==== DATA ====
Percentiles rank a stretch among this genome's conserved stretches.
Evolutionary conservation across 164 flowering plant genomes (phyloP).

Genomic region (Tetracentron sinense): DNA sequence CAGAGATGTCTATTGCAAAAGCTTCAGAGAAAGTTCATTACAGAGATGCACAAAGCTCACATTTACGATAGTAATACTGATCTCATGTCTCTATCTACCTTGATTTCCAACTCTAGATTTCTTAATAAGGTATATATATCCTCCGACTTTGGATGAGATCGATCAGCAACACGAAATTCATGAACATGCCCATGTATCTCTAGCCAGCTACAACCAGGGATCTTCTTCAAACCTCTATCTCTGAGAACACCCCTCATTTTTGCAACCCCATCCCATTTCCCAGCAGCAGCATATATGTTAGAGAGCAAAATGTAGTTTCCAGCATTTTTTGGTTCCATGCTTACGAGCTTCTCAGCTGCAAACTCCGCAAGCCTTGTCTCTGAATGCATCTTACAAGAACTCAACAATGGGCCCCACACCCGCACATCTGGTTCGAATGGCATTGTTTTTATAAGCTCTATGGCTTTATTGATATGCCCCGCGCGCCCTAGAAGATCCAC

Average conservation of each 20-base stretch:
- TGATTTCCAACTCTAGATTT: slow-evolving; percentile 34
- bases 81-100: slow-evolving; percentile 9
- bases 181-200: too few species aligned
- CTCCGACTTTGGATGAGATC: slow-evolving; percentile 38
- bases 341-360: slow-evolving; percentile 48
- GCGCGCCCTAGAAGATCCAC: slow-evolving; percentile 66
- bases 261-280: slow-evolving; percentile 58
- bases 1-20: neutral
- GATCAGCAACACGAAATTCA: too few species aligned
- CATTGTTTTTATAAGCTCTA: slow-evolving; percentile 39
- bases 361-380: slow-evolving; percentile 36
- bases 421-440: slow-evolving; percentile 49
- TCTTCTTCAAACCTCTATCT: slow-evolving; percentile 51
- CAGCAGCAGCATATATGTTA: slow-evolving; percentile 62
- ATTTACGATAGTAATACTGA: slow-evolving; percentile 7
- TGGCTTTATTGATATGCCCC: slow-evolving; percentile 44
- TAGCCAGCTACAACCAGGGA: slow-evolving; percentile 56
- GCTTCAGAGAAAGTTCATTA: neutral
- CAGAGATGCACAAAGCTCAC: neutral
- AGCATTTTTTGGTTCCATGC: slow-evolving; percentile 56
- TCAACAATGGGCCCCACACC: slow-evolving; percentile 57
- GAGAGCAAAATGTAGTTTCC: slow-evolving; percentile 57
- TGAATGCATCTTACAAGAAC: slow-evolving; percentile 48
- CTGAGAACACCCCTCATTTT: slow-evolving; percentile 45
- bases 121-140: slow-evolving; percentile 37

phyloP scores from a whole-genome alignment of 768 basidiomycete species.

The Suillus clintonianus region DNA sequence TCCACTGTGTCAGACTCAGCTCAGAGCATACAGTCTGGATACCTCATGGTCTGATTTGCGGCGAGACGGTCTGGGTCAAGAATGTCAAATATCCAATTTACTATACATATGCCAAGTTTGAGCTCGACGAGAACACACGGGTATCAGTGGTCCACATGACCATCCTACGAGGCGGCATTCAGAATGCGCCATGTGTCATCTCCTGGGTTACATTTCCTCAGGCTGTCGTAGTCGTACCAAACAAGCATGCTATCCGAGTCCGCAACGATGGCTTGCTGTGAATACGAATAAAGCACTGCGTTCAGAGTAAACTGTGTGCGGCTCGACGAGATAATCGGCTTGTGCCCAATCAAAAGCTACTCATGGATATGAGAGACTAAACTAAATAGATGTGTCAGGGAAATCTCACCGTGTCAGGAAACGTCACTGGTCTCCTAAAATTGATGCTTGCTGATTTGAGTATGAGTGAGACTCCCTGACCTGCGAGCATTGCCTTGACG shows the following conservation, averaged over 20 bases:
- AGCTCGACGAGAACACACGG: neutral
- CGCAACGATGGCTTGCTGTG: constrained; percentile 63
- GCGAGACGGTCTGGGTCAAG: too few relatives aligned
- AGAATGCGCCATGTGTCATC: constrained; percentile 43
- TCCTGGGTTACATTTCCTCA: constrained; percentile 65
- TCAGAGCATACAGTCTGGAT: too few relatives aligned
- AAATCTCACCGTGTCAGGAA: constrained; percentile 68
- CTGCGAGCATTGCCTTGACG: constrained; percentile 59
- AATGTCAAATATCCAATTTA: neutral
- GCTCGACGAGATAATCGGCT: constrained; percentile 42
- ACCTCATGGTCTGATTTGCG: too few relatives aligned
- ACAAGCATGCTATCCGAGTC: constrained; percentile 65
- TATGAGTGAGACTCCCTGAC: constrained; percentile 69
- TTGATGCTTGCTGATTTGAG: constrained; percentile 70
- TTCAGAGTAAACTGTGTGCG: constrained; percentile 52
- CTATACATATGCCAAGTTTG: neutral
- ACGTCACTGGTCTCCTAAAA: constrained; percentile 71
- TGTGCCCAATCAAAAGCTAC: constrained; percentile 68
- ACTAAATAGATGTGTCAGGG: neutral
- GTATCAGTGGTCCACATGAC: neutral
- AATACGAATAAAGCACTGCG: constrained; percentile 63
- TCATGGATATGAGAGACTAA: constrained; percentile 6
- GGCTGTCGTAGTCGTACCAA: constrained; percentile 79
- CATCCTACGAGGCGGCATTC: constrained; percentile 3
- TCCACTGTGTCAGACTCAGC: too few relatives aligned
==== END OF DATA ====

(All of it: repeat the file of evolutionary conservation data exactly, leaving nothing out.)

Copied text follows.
Percentiles rank a stretch among this genome's conserved stretches.
Evolutionary conservation across 164 flowering plant genomes (phyloP).

Genomic region (Tetracentron sinense): DNA sequence CAGAGATGTCTATTGCAAAAGCTTCAGAGAAAGTTCATTACAGAGATGCACAAAGCTCACATTTACGATAGTAATACTGATCTCATGTCTCTATCTACCTTGATTTCCAACTCTAGATTTCTTAATAAGGTATATATATCCTCCGACTTTGGATGAGATCGATCAGCAACACGAAATTCATGAACATGCCCATGTATCTCTAGCCAGCTACAACCAGGGATCTTCTTCAAACCTCTATCTCTGAGAACACCCCTCATTTTTGCAACCCCATCCCATTTCCCAGCAGCAGCATATATGTTAGAGAGCAAAATGTAGTTTCCAGCATTTTTTGGTTCCATGCTTACGAGCTTCTCAGCTGCAAACTCCGCAAGCCTTGTCTCTGAATGCATCTTACAAGAACTCAACAATGGGCCCCACACCCGCACATCTGGTTCGAATGGCATTGTTTTTATAAGCTCTATGGCTTTATTGATATGCCCCGCGCGCCCTAGAAGATCCAC

Average conservation of each 20-base stretch:
- TGATTTCCAACTCTAGATTT: slow-evolving; percentile 34
- bases 81-100: slow-evolving; percentile 9
- bases 181-200: too few species aligned
- CTCCGACTTTGGATGAGATC: slow-evolving; percentile 38
- bases 341-360: slow-evolving; percentile 48
- GCGCGCCCTAGAAGATCCAC: slow-evolving; percentile 66
- bases 261-280: slow-evolving; percentile 58
- bases 1-20: neutral
- GATCAGCAACACGAAATTCA: too few species aligned
- CATTGTTTTTATAAGCTCTA: slow-evolving; percentile 39
- bases 361-380: slow-evolving; percentile 36
- bases 421-440: slow-evolving; percentile 49
- TCTTCTTCAAACCTCTATCT: slow-evolving; percentile 51
- CAGCAGCAGCATATATGTTA: slow-evolving; percentile 62
- ATTTACGATAGTAATACTGA: slow-evolving; percentile 7
- TGGCTTTATTGATATGCCCC: slow-evolving; percentile 44
- TAGCCAGCTACAACCAGGGA: slow-evolving; percentile 56
- GCTTCAGAGAAAGTTCATTA: neutral
- CAGAGATGCACAAAGCTCAC: neutral
- AGCATTTTTTGGTTCCATGC: slow-evolving; percentile 56
- TCAACAATGGGCCCCACACC: slow-evolving; percentile 57
- GAGAGCAAAATGTAGTTTCC: slow-evolving; percentile 57
- TGAATGCATCTTACAAGAAC: slow-evolving; percentile 48
- CTGAGAACACCCCTCATTTT: slow-evolving; percentile 45
- bases 121-140: slow-evolving; percentile 37

phyloP scores from a whole-genome alignment of 768 basidiomycete species.

The Suillus clintonianus region DNA sequence TCCACTGTGTCAGACTCAGCTCAGAGCATACAGTCTGGATACCTCATGGTCTGATTTGCGGCGAGACGGTCTGGGTCAAGAATGTCAAATATCCAATTTACTATACATATGCCAAGTTTGAGCTCGACGAGAACACACGGGTATCAGTGGTCCACATGACCATCCTACGAGGCGGCATTCAGAATGCGCCATGTGTCATCTCCTGGGTTACATTTCCTCAGGCTGTCGTAGTCGTACCAAACAAGCATGCTATCCGAGTCCGCAACGATGGCTTGCTGTGAATACGAATAAAGCACTGCGTTCAGAGTAAACTGTGTGCGGCTCGACGAGATAATCGGCTTGTGCCCAATCAAAAGCTACTCATGGATATGAGAGACTAAACTAAATAGATGTGTCAGGGAAATCTCACCGTGTCAGGAAACGTCACTGGTCTCCTAAAATTGATGCTTGCTGATTTGAGTATGAGTGAGACTCCCTGACCTGCGAGCATTGCCTTGACG shows the following conservation, averaged over 20 bases:
- AGCTCGACGAGAACACACGG: neutral
- CGCAACGATGGCTTGCTGTG: constrained; percentile 63
- GCGAGACGGTCTGGGTCAAG: too few relatives aligned
- AGAATGCGCCATGTGTCATC: constrained; percentile 43
- TCCTGGGTTACATTTCCTCA: constrained; percentile 65
- TCAGAGCATACAGTCTGGAT: too few relatives aligned
- AAATCTCACCGTGTCAGGAA: constrained; percentile 68
- CTGCGAGCATTGCCTTGACG: constrained; percentile 59
- AATGTCAAATATCCAATTTA: neutral
- GCTCGACGAGATAATCGGCT: constrained; percentile 42
- ACCTCATGGTCTGATTTGCG: too few relatives aligned
- ACAAGCATGCTATCCGAGTC: constrained; percentile 65
- TATGAGTGAGACTCCCTGAC: constrained; percentile 69
- TTGATGCTTGCTGATTTGAG: constrained; percentile 70
- TTCAGAGTAAACTGTGTGCG: constrained; percentile 52
- CTATACATATGCCAAGTTTG: neutral
- ACGTCACTGGTCTCCTAAAA: constrained; percentile 71
- TGTGCCCAATCAAAAGCTAC: constrained; percentile 68
- ACTAAATAGATGTGTCAGGG: neutral
- GTATCAGTGGTCCACATGAC: neutral
- AATACGAATAAAGCACTGCG: constrained; percentile 63
- TCATGGATATGAGAGACTAA: constrained; percentile 6
- GGCTGTCGTAGTCGTACCAA: constrained; percentile 79
- CATCCTACGAGGCGGCATTC: constrained; percentile 3
- TCCACTGTGTCAGACTCAGC: too few relatives aligned